CAIRO: The Overseas Private Investment Corporation (OPIC), an agency of the United States government that supports American private sector investment in the developing world, is in the process of establishing a $225 million private equity fund for the Middle East and North Africa region. The head of the agency is also in Cairo to explore investment opportunities for the fund and possible OPIC assistance for affordable housing in Egypt.
OPIC President and Chief Executive Officer Robert Mosbacher Jr., who is in the region for an OECD conference on investment in Jordan, discussed his agency s work and strategy for Egypt in a gathering of journalists at the U.S. Embassy. Mosbacher will meet with government officials and businesses during his visit.
The agency is a self-funded organization and its primary business is political risk insurance. This insurance, which protects U.S. businesses against expropriation, currency inconvertibility and political violence, accounts for approximately half of its portfolio amounting to $13 billion of insured assets globally. The balance of its activity is in loan guarantees and private equity funds.
In Egypt, OPIC currently provides $300 million of political risk insurance to U.S. energy companies. It also has outstanding loan guarantees of approximately $20 million.
OPIC will contribute one-third, or $75 million toward the new regional private equity fund. A U.S. fund manager, which has been selected although Mosbacher declined to disclose its identity, will raise up to $150 million and will be responsible for preparing the fund s investment strategy. It s significant money, says Mosbacher, that would be invested particularly in small and medium sized businesses in the host countries that are identified by the equity fund.
Mosbacher explains that his agency focuses on countries that endeavor to create an improved business environment for foreign investors, which requires clear and predictable commitments to the rule of law, as evidenced by not just a legal system in practice, but one that you are convinced there will be sanctity of a contract and if the contract is not observed you have legal alternatives.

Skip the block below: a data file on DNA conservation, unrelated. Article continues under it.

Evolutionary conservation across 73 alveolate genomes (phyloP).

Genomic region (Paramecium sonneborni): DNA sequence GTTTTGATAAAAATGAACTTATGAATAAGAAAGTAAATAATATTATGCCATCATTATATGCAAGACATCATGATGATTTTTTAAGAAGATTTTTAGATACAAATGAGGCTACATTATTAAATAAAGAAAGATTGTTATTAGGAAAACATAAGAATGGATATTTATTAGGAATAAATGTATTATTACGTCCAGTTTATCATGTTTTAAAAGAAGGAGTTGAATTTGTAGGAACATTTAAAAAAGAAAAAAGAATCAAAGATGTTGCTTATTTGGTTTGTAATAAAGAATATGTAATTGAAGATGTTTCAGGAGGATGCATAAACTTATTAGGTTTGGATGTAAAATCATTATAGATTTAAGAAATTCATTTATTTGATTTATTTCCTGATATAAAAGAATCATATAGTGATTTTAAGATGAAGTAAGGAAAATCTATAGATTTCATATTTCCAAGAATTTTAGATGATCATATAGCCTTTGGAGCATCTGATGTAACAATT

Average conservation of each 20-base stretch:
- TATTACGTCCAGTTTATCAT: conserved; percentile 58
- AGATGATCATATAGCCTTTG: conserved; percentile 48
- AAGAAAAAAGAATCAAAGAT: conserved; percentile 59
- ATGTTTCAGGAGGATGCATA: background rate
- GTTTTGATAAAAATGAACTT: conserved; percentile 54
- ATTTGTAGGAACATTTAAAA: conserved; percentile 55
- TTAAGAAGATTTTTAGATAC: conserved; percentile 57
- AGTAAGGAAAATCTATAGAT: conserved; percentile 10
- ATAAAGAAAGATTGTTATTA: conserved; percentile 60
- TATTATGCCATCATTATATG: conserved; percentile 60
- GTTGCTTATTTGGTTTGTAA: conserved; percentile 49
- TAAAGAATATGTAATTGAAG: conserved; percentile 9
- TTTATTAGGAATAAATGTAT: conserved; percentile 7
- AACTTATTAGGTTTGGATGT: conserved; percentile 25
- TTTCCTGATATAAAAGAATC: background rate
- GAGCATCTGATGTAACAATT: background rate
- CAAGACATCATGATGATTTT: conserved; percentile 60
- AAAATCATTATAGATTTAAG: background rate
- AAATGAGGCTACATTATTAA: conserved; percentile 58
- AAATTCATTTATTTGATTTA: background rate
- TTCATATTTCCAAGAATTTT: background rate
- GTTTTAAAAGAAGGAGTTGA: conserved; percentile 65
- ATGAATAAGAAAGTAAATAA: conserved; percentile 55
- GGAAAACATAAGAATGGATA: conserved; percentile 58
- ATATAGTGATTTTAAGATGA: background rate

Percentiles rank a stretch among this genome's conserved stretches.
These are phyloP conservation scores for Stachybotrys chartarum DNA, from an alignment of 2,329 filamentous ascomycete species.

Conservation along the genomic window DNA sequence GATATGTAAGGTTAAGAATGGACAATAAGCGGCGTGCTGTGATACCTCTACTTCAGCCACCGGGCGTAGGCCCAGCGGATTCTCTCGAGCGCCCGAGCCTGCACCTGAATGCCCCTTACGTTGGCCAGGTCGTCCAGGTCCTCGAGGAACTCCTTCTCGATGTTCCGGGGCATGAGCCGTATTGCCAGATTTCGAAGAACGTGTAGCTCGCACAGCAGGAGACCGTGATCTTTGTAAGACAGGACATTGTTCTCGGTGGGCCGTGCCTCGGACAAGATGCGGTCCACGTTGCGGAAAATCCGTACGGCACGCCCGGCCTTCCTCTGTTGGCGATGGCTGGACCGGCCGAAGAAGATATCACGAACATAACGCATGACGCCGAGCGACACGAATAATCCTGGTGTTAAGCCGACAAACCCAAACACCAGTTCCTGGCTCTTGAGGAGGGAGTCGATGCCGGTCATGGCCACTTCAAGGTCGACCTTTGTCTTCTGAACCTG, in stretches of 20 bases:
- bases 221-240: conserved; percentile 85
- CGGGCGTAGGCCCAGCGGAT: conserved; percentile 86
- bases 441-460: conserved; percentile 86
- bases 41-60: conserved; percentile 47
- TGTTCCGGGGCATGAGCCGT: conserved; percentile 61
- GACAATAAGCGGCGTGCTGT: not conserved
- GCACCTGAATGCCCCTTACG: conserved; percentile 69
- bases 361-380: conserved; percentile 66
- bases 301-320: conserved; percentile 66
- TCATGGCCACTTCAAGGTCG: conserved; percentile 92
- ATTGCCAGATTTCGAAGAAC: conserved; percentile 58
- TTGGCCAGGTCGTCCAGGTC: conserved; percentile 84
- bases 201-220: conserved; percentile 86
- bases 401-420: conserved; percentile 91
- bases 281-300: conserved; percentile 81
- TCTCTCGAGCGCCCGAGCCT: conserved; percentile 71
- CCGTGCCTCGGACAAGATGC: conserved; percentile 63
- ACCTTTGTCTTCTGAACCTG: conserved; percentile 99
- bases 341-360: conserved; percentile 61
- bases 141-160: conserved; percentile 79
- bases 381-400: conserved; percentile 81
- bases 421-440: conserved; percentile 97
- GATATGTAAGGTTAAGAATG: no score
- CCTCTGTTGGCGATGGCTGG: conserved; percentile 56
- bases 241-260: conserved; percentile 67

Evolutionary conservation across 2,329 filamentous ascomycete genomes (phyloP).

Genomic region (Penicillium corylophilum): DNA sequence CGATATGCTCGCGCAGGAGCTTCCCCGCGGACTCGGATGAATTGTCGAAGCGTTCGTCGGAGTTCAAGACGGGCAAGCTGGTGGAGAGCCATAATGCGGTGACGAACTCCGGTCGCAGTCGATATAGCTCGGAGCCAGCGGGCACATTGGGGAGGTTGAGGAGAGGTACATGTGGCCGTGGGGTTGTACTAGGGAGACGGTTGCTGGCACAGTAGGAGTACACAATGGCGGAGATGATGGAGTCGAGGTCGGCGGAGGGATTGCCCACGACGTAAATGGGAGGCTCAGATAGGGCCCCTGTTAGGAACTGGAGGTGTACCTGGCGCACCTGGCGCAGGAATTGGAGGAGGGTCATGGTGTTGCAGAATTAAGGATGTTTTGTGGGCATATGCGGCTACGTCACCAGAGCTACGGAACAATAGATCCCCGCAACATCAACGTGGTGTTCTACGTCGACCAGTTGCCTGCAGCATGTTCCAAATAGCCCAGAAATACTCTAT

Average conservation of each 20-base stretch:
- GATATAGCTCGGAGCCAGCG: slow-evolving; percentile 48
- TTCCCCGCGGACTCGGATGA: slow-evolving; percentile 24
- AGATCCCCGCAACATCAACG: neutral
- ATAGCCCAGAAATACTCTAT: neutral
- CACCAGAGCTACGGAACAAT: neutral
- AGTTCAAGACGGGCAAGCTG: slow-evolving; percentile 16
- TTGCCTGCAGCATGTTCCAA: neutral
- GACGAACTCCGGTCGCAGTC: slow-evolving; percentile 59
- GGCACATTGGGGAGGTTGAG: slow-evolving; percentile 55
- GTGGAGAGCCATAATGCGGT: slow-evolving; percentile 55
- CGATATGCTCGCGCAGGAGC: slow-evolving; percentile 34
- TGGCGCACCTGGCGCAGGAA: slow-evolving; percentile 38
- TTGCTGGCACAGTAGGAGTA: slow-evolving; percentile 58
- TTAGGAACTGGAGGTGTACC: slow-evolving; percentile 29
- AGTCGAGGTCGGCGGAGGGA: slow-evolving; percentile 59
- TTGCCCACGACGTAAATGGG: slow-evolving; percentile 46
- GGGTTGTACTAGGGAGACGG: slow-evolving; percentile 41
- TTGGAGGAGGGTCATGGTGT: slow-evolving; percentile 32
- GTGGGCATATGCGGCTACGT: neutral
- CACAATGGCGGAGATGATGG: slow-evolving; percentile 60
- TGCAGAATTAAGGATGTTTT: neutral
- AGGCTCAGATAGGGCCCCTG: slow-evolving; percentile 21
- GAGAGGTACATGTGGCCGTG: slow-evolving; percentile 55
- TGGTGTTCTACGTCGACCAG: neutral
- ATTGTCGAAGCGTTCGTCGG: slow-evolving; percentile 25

Egypt, according to Mosbacher, is one of a few countries in the region that struck me as being quite aggressive and quite committed about improving the investment climate and attracting more foreign direct investment.
The housing market, however, continues to suffer from a shortage of supply, particularly for the low-income segment of society. A number of factors have inhibited investment in this sector, including arduous property registration procedures and the lack of appropriate financing instruments.
A mortgage finance law was passed in 2001 to facilitate the creation of a primary mortgage market. To date, however, the law has failed to stimulate the housing market, which continues to be beset by prolonged registration process and high fees. As a result, the majority of properties are not legally registered.
The lack of affordable long-term financing also discourages home buyers. Because OPIC can lend money over a 15, 20 or 25 year period, says Mosbacher, we are uniquely qualified to help with the creation of a primary mortgage market, meaning the ability to create borrowing potential for low and moderate income people to be able to buy homes without having huge down-payments that have to be made that are unaffordable, or monthly payments that are so steep that you have to try to buy the house in two or three years.
While the agency is in the preliminary stages of exploring the local mortgage market and has not determined any budget for lending to this market, OPIC projects are typically in the range of $250 million.
The agency was involved in a project in Zambia which provided 5,000 housing units to low and middle income families. A non-profit organization was responsible for the screening and selection of families and the United States Agency for International Development created a title registration system for the project.
A South African firm is now considering raising $500 million to expand the Zambian project to other African countries. Mosbacher says that this demonstrates that affordable housing can be a viable business venture.
The fact that one is of low income does not suggest that they re a bad credit risk, Mosbacher explains, adding that the risk of non-payment can be mitigated by appropriate systems and legal structures. Low income people around the world in a variety of home ownership programs are better credit – in other words, they re more faithful at paying their bills – than some people that are much richer.
OPIC follows the foreign policy directives of the U.S. administration. As a result, it has numerous investments in Iraq, Afghanistan and Pakistan. The agency was also in the process of implementing a project in Palestine, but this was suspended following Hamas victory in the recent parliamentary elections.